In light of the attacks on September 11th, I think the US government should be allowed to block publication of material. Many people would disagree with me on this, saying that allowing this would only segue into less free speech. Allowing the government to control what is published on the Internet would, undoubtedly, lessen free speech, but it would also protect national security. Which would you rather protect: free speech or American lives?
This is most currently relevant in the Wikileaks debate that has been going on since the site first began in 2006. Wikileaks was started by Julian Assange, as a site that was untraceable and uncensorable, and attempted to give society the real idea of what was going on and what was being hidden by the government.
Personally, I think Wikileaks is awful and should be taken down immediately, for many different reasons. Firstly, Assange has no right to post American government documents on the Internet that he obtained through treason. Assange is Australian and has no stake in American politics, making him more willing to throw America to the dogs. He posts documents and videos from governments other than his own, because if he betrayed his own country he could be tried for treason- something he cannot be tried for by other governments he betrays. Some may argue that Assange has a right to make these documents public; it is not libel, they are actual government documents. The matter still remains that Assange is making public classified documents and videos, things that were kept from the public for a specific reason, which he overlooks. Secondly, Assange claims that he is trying to give the public the plain blatant truth about the war in Iraq and Afghanistan, for example. Yet Assange edits the videos he uploads, and titles them with her personal beliefs of what occurred. In the video about the Iraqi journalists being killed he titles it “Collateral Murder” and cuts the video down from 40 minutes. The edited and titled video is released loudly and publically, while the raw footage is quietly added to the Internet. Assange is doing exactly what he was attempting to prevent! He shows the public what he wants them to see, while leaving a small trail of truth. His hypocritical moves demonstrate his deeper motives than freedom of speech and governmental truth. He aims to destroy trust in the American government (for reasons currently unknown) and preach his off-kilter beliefs about what is happening in the war.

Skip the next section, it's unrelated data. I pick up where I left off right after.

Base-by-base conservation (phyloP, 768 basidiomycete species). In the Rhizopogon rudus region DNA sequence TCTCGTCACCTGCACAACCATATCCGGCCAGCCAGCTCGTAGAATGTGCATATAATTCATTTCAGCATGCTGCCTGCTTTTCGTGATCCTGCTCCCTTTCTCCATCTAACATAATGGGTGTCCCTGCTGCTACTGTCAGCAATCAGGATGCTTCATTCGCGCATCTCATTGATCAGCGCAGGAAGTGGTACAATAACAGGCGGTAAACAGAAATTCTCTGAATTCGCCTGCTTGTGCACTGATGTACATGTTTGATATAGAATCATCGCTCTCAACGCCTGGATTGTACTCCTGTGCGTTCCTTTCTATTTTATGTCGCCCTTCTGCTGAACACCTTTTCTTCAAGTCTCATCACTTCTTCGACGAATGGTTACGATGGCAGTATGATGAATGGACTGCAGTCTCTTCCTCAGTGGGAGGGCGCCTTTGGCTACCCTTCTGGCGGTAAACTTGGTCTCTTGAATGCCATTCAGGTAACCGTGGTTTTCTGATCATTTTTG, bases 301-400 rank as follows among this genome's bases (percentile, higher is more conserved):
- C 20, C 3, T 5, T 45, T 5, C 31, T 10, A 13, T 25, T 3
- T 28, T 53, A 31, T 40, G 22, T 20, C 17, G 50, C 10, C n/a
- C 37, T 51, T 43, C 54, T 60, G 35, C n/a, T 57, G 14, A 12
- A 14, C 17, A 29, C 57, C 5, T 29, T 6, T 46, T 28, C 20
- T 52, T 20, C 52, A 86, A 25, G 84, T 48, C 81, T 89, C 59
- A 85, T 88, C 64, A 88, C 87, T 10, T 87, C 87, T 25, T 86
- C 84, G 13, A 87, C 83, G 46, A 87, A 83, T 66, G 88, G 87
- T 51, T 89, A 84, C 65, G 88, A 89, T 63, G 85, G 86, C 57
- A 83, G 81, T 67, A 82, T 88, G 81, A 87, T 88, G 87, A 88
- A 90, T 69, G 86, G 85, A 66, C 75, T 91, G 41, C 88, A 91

The US government should show restraint in investigating and potentially blocking written materials. It is written in the constitution that everyone is entitled to free speech. I think citizens would be upset if the United States changed its core values because of one incident. There has always been a struggle over how much power governments should have, and the banning of certain reading materials deemed dangerous would give the government too much power. Past governments who have banned controversial reading materials were not very successful. Countries like the USSR and Nazi Germany banned reading materials, and they no longer exist. It is difficult for anyone to not react to a threat, especially the US government. It would also be difficult for people to that if a preventable tragedy occurred. A positive would be that more people’s ideas could be heard. A negative would be that there could be a possibility that there are more attacks that maybe could have been prevented. However, there will always be tragedies that cannot be prevented.